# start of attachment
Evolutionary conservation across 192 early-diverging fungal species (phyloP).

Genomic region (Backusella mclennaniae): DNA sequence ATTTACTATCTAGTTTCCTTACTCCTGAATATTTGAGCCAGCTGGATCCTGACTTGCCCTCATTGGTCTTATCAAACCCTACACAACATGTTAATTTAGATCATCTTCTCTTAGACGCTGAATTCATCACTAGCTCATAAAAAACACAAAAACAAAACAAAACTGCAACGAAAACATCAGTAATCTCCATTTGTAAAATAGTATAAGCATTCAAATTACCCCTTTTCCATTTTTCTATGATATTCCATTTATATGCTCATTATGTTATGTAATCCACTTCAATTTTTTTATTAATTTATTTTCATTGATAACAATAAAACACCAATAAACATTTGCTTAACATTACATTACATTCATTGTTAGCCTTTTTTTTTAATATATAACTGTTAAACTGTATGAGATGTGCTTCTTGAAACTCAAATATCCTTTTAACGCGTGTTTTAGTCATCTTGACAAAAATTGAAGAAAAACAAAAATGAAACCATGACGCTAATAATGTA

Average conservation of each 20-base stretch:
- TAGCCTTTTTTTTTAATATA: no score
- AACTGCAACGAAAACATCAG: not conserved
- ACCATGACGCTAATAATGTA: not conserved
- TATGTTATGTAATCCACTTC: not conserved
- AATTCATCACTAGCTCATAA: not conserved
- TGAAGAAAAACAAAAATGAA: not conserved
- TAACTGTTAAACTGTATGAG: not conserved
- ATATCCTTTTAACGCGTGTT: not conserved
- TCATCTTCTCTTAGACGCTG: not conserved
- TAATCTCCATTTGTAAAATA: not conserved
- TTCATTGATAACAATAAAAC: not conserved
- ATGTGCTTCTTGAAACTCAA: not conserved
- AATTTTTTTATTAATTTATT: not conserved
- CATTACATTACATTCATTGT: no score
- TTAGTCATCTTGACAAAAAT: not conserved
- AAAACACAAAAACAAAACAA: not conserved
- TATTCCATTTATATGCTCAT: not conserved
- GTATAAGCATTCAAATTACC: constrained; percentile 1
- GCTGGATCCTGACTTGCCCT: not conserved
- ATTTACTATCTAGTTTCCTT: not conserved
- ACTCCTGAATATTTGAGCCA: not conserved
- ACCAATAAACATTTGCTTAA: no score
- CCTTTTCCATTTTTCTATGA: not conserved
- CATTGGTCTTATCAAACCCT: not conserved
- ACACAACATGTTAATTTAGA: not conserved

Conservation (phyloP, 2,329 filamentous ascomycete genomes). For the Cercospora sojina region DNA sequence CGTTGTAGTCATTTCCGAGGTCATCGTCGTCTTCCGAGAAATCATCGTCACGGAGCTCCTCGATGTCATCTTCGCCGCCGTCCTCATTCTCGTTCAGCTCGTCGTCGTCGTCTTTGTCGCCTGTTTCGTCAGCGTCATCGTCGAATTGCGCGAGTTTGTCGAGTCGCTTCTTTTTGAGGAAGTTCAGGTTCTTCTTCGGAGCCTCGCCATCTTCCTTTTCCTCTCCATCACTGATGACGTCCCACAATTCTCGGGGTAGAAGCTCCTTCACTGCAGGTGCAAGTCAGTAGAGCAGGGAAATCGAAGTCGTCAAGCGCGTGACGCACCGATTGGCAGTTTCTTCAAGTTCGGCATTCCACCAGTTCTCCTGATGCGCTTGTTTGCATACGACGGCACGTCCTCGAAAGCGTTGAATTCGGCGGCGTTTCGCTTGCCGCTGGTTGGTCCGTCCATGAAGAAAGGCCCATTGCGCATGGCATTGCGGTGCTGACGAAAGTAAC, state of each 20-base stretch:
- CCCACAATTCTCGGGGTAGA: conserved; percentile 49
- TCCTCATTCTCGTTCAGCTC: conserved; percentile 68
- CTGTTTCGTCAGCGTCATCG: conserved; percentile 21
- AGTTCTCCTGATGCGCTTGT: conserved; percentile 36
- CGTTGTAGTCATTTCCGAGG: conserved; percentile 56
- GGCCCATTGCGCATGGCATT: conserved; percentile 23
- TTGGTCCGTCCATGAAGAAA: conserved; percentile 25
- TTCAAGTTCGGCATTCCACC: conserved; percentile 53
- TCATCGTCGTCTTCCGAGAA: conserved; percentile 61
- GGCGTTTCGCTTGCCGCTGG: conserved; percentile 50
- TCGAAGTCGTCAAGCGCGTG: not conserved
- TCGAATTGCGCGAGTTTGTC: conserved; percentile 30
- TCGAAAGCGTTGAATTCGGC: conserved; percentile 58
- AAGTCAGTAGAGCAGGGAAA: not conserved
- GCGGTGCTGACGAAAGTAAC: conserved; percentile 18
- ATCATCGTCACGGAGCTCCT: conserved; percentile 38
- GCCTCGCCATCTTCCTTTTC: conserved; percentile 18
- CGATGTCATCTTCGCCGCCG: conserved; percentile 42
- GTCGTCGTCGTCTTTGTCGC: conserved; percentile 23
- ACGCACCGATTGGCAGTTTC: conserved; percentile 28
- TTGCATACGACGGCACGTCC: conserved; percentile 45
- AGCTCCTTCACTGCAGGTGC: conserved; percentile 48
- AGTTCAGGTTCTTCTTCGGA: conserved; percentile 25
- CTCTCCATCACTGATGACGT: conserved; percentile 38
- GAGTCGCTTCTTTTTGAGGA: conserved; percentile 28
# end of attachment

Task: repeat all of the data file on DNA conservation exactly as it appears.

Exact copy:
Evolutionary conservation across 192 early-diverging fungal species (phyloP).

Genomic region (Backusella mclennaniae): DNA sequence ATTTACTATCTAGTTTCCTTACTCCTGAATATTTGAGCCAGCTGGATCCTGACTTGCCCTCATTGGTCTTATCAAACCCTACACAACATGTTAATTTAGATCATCTTCTCTTAGACGCTGAATTCATCACTAGCTCATAAAAAACACAAAAACAAAACAAAACTGCAACGAAAACATCAGTAATCTCCATTTGTAAAATAGTATAAGCATTCAAATTACCCCTTTTCCATTTTTCTATGATATTCCATTTATATGCTCATTATGTTATGTAATCCACTTCAATTTTTTTATTAATTTATTTTCATTGATAACAATAAAACACCAATAAACATTTGCTTAACATTACATTACATTCATTGTTAGCCTTTTTTTTTAATATATAACTGTTAAACTGTATGAGATGTGCTTCTTGAAACTCAAATATCCTTTTAACGCGTGTTTTAGTCATCTTGACAAAAATTGAAGAAAAACAAAAATGAAACCATGACGCTAATAATGTA

Average conservation of each 20-base stretch:
- TAGCCTTTTTTTTTAATATA: no score
- AACTGCAACGAAAACATCAG: not conserved
- ACCATGACGCTAATAATGTA: not conserved
- TATGTTATGTAATCCACTTC: not conserved
- AATTCATCACTAGCTCATAA: not conserved
- TGAAGAAAAACAAAAATGAA: not conserved
- TAACTGTTAAACTGTATGAG: not conserved
- ATATCCTTTTAACGCGTGTT: not conserved
- TCATCTTCTCTTAGACGCTG: not conserved
- TAATCTCCATTTGTAAAATA: not conserved
- TTCATTGATAACAATAAAAC: not conserved
- ATGTGCTTCTTGAAACTCAA: not conserved
- AATTTTTTTATTAATTTATT: not conserved
- CATTACATTACATTCATTGT: no score
- TTAGTCATCTTGACAAAAAT: not conserved
- AAAACACAAAAACAAAACAA: not conserved
- TATTCCATTTATATGCTCAT: not conserved
- GTATAAGCATTCAAATTACC: constrained; percentile 1
- GCTGGATCCTGACTTGCCCT: not conserved
- ATTTACTATCTAGTTTCCTT: not conserved
- ACTCCTGAATATTTGAGCCA: not conserved
- ACCAATAAACATTTGCTTAA: no score
- CCTTTTCCATTTTTCTATGA: not conserved
- CATTGGTCTTATCAAACCCT: not conserved
- ACACAACATGTTAATTTAGA: not conserved

Conservation (phyloP, 2,329 filamentous ascomycete genomes). For the Cercospora sojina region DNA sequence CGTTGTAGTCATTTCCGAGGTCATCGTCGTCTTCCGAGAAATCATCGTCACGGAGCTCCTCGATGTCATCTTCGCCGCCGTCCTCATTCTCGTTCAGCTCGTCGTCGTCGTCTTTGTCGCCTGTTTCGTCAGCGTCATCGTCGAATTGCGCGAGTTTGTCGAGTCGCTTCTTTTTGAGGAAGTTCAGGTTCTTCTTCGGAGCCTCGCCATCTTCCTTTTCCTCTCCATCACTGATGACGTCCCACAATTCTCGGGGTAGAAGCTCCTTCACTGCAGGTGCAAGTCAGTAGAGCAGGGAAATCGAAGTCGTCAAGCGCGTGACGCACCGATTGGCAGTTTCTTCAAGTTCGGCATTCCACCAGTTCTCCTGATGCGCTTGTTTGCATACGACGGCACGTCCTCGAAAGCGTTGAATTCGGCGGCGTTTCGCTTGCCGCTGGTTGGTCCGTCCATGAAGAAAGGCCCATTGCGCATGGCATTGCGGTGCTGACGAAAGTAAC, state of each 20-base stretch:
- CCCACAATTCTCGGGGTAGA: conserved; percentile 49
- TCCTCATTCTCGTTCAGCTC: conserved; percentile 68
- CTGTTTCGTCAGCGTCATCG: conserved; percentile 21
- AGTTCTCCTGATGCGCTTGT: conserved; percentile 36
- CGTTGTAGTCATTTCCGAGG: conserved; percentile 56
- GGCCCATTGCGCATGGCATT: conserved; percentile 23
- TTGGTCCGTCCATGAAGAAA: conserved; percentile 25
- TTCAAGTTCGGCATTCCACC: conserved; percentile 53
- TCATCGTCGTCTTCCGAGAA: conserved; percentile 61
- GGCGTTTCGCTTGCCGCTGG: conserved; percentile 50
- TCGAAGTCGTCAAGCGCGTG: not conserved
- TCGAATTGCGCGAGTTTGTC: conserved; percentile 30
- TCGAAAGCGTTGAATTCGGC: conserved; percentile 58
- AAGTCAGTAGAGCAGGGAAA: not conserved
- GCGGTGCTGACGAAAGTAAC: conserved; percentile 18
- ATCATCGTCACGGAGCTCCT: conserved; percentile 38
- GCCTCGCCATCTTCCTTTTC: conserved; percentile 18
- CGATGTCATCTTCGCCGCCG: conserved; percentile 42
- GTCGTCGTCGTCTTTGTCGC: conserved; percentile 23
- ACGCACCGATTGGCAGTTTC: conserved; percentile 28
- TTGCATACGACGGCACGTCC: conserved; percentile 45
- AGCTCCTTCACTGCAGGTGC: conserved; percentile 48
- AGTTCAGGTTCTTCTTCGGA: conserved; percentile 25
- CTCTCCATCACTGATGACGT: conserved; percentile 38
- GAGTCGCTTCTTTTTGAGGA: conserved; percentile 28